Sharing the passion for reading

Weekender

By PETER ESILA
THE passion for reading books has made a young tutor to step out of his office at the University of Papua New Guinea (UPNG) to donate books to a village school in Rigo in Central province.
Twenty six year old Nathan John, a part time tutor in Economics of the school of Business and Public Policy says he is all about education and literacy.
“I believe in reading and I will always state that reading is always important to the younger age because it opens the brain power to enhance and understand things,” said John.
“You can discover new ideas just by reading.”
That desire came from his own personal struggle. Coming from a divorced family from Enga, John was raised by his uncles and aunties.
He completing his schooling in Enga and in 2010 applied to UPNG. It was not until two years later that he was accepted as a non-school leaver to do his Bachelor of Economics.
John graduated last year and became a tutor early this year. Since the time of his graduation, he has also been busy setting up a Foundation that aims to improve the literacy rate in the country.
That passion led to the birth of PNG Book Foundation Inc. which was established early this year.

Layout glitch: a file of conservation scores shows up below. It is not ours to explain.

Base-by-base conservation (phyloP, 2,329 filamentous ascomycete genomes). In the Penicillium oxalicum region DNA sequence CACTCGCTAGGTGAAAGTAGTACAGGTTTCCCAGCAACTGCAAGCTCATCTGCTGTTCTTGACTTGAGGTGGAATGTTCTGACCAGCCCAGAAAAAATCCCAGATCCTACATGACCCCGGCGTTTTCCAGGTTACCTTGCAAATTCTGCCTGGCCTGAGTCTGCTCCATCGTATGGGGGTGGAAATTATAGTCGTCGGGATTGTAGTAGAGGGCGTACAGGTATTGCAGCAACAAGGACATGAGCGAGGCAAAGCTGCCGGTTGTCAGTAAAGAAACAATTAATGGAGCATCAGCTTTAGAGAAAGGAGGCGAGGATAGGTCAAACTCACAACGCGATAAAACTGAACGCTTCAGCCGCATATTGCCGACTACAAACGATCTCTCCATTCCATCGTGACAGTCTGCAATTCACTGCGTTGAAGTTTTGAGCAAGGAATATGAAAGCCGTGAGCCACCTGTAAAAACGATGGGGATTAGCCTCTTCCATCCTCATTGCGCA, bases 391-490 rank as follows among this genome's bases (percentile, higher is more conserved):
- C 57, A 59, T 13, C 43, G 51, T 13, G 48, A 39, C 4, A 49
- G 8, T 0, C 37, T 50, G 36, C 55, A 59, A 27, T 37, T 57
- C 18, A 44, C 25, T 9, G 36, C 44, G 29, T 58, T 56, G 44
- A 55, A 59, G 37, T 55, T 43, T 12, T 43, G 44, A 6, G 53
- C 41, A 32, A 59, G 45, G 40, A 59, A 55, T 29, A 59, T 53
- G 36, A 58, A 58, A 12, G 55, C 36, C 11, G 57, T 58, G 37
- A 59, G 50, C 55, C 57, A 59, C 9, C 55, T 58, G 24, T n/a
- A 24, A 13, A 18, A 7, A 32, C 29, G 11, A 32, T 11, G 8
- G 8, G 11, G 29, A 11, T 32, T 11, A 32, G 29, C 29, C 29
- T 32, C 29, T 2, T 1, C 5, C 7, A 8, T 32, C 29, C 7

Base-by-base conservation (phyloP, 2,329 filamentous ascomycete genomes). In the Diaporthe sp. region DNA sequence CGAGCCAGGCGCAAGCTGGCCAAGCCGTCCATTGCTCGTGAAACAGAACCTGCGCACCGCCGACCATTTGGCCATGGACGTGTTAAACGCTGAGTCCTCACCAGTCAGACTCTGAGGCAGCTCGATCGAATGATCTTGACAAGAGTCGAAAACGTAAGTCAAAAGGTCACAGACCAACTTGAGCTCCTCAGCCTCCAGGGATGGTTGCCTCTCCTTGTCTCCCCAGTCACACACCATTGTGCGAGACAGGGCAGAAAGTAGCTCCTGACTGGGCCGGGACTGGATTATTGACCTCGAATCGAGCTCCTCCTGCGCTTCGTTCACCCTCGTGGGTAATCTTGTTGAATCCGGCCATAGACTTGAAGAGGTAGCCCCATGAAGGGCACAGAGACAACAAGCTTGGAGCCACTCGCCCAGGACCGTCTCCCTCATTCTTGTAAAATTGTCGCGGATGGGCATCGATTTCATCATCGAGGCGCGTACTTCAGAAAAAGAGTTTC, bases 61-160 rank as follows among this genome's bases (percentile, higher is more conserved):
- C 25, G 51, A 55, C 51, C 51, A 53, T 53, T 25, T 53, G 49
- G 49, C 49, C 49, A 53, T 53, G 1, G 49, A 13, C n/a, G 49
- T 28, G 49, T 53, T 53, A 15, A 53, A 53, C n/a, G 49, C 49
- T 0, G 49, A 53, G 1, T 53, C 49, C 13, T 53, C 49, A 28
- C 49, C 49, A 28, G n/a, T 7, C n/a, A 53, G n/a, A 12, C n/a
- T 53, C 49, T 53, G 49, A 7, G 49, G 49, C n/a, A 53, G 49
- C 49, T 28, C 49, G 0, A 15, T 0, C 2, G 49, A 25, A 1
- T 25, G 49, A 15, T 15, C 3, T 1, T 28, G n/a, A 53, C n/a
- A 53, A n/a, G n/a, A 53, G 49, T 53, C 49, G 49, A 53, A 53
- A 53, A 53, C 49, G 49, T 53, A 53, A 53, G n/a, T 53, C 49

Last month, PNG Book Foundation Inc, with a group from the Bank South Pacific, visited Kemabolo village to visit the Elementary school, Primary school and High School there.
It was all awareness on that day with a donation of sixteen cartons of books from the Foundation and financial literacy talks conducted by staff of the Bank South Pacific.
PNG Book Foundation Inc. is a not-for-profit organisation that hopes to reach PNGs rural and socially marginalised communities to introduce books as a powerful tool for change.
“Our main objective is to empower every young person to fully understand economic, social and political development through the reading of books. This will motivate and enable the younger generation to discover their purpose,” said John, who is the Founder and Coordinator of PNG Book Foundation.
John sources books during his leisure time when he not teaching uni with dintions coming from individuals and organisations.
The sixteen cartons of books donated to the three Kemabolo schools all came from donations collected from Seventh Day Adventist churches around Port Moresby.
“… especially the SDA Churches around Hohola suburb, the Pacific Adventist University and UPNG, and we also got some from the Waigani SDA church and Rainbow SDA Church in Port Moresby.”
“Our vision is to see that every school, every child has to be given the opportunity to read a book, a book that contains vital or necessary information that can help them make decisions in their everyday life as they grow up,” John said.
The organization is starting the donation of books to schools in Central and will move out to other provinces in Southern, and move outwards from there.

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